Clinton had called Purdum a "scumbag," "sleazy," and a "really dishonest reporter." He also accused the Vanity Fair editor of trying to "nail Hillary for Obama. It's the most biased press coverage in history."
CNN congressional correspondent Jessica Yellin, during a segment on Wednesday’s "Anderson Cooper 360," accused her former bosses -- presumably those at MSNBC, where she worked prior to joining ABC in July 2003 -- of pressuring her to run positive stories about the Bush administration before the invasion of Iraq: "When the lead-up to the war began, the press corps was under enormous pressure from corporate executives, frankly, to make sure that this was a war that was presented in a way that was consistent with the patriotic fever in the nation... and my own experience at the White House was that, the higher the president's approval ratings... the more pressure I had from news executives to put on positive stories about the President."
[Yellin repeated her "patriotic fever" line in a clarification posted Thursday at CNN's AC360 blog.]
Throughout the day on Thursday, CNN carried the water for the Democrats and portayed President Bush’s "appeasement" remarks before the Knesset in Israel as an attack on Barack Obama. "The Situation Room" host Wolf Blitzer began his program by stating that "President Bush slams Barack Obama from Israel." Senior political analyst Gloria Borger quipped, "I know that the White House press secretary says they were not talking about Barack Obama, but of course they were." Senior legal analyst Jeffrey Toobin remarked, "I think this is straight out of the usual Republican playbook." Jack Cafferty struck hard: "He is beyond irrelevant and he's not going to scare anybody. He just babbles away like Eliot Spitzer talking about matrimonial fidelity. It's a joke." CNN’s other senior political analyst, David Gergen, reminisced, "I can't remember as brazen a political shot by a President overseas in a political race back home... an especially jagged kind of criticism."
For the rest of the campaign, the Media Research Center will each Tuesday announce its picks for the “Worst of the Week,” meaning the most egregious, horrendous and stupefying liberal bias of Campaign 2008. This week, the spotlight shines on those journalists who rushed to the side of Barack Obama after his minister’s radical comments, and NBC’s ridiculous effort to hype bad economic news [audio/video links below fold]:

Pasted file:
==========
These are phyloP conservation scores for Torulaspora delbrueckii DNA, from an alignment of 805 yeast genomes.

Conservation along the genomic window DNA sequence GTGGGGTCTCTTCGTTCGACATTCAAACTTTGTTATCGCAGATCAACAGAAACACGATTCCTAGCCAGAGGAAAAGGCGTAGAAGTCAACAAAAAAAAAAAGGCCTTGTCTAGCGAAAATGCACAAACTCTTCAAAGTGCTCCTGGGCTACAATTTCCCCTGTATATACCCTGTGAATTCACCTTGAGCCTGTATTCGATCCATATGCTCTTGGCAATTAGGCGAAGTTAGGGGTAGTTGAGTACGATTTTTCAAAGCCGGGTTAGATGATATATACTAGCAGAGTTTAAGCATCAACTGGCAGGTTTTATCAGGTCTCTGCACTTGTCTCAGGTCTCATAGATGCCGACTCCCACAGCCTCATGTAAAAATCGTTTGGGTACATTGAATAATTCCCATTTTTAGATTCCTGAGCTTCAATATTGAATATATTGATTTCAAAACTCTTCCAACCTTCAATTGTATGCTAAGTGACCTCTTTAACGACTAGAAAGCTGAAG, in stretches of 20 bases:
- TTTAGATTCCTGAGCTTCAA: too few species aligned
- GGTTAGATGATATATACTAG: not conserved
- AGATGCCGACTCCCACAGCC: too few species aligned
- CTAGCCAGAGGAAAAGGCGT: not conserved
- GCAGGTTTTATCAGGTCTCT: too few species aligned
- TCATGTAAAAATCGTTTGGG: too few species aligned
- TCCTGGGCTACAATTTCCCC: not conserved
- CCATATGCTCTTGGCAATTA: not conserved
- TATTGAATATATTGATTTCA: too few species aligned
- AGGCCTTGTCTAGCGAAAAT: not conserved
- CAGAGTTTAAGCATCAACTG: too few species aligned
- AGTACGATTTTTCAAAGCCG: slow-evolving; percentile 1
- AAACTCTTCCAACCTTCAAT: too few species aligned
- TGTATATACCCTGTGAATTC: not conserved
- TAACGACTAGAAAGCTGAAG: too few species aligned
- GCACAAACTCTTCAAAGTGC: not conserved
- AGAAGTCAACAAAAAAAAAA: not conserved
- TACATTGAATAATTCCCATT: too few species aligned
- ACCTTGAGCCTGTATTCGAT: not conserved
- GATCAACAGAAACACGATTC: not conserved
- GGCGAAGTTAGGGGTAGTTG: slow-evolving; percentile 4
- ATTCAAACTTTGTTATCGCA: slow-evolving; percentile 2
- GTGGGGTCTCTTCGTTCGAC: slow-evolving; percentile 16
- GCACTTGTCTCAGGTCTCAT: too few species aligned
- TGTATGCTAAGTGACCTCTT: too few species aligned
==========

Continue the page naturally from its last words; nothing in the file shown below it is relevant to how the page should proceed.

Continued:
Feeling Obama’s Pain. After Barack Obama’s former pastor’s radical remarks at the National Press Club, liberal journalists rallied around the Democratic candidate. Hours after Jeremiah Wright spoke on April 28, NBC’s Brian Williams emphasized those who deemed it a "circus" and a "sideshow," as his NBC Nightly News highlighted the Washington Post’s Jonathan Capehart: "Unfortunately, the victim in all of this is going to be Senator Obama’s campaign."
Following Suzanne Malveaux’s gushing interview of Michelle Obama and her supporter Caroline Kennedy-Schlossberg on Wednesday’s "Anderson Cooper 360," Gary Tuchman gave a glowing report on the campaign travels of Bill Clinton for his wife on Thursday’s edition of the program. After portraying the former president as a person "some have seen as a loose cannon and occasionally even a political liability," Tuchman observed that "[a]t times, it feels like he's running for a third term. After all, how many political spouses get handed the proverbial baby?"
CNN secured an interview in Indiana with "steely-tough" Michelle Obama and Caroline Kennedy on Wednesday night for Anderson Cooper 360, but the interviewer, CNN reporter Suzanne Malveaux, saw her job as deeply feeling the Obama family pain. Her idea of a rough question on the Jeremiah Wright controversy was "Did he betray you?" She also asked "How painful was that?" and "At what point did you stop empathizing with your pastor?" With Caroline Kennedy there, Malveaux avoided the obvious question of how either woman greeted Rev. Wright’s mockery on Sunday night in Detroit of how badly John F. Kennedy and Edward Kennedy spoke English.
Rev. Wright impersonated Kennedy in a nasal voice, as when a black comedian cracks wise about a stereotypical white person:
In 1961, it's been all over the Internet now, John Kennedy could stand at the inauguration in January and say, "isk not what your country can do for you, isk rather what you can do for your country." How do you spell isk? Nobody ever said to John Kennedy that's not English, "isk." Only to a black child would they say you speak bad English.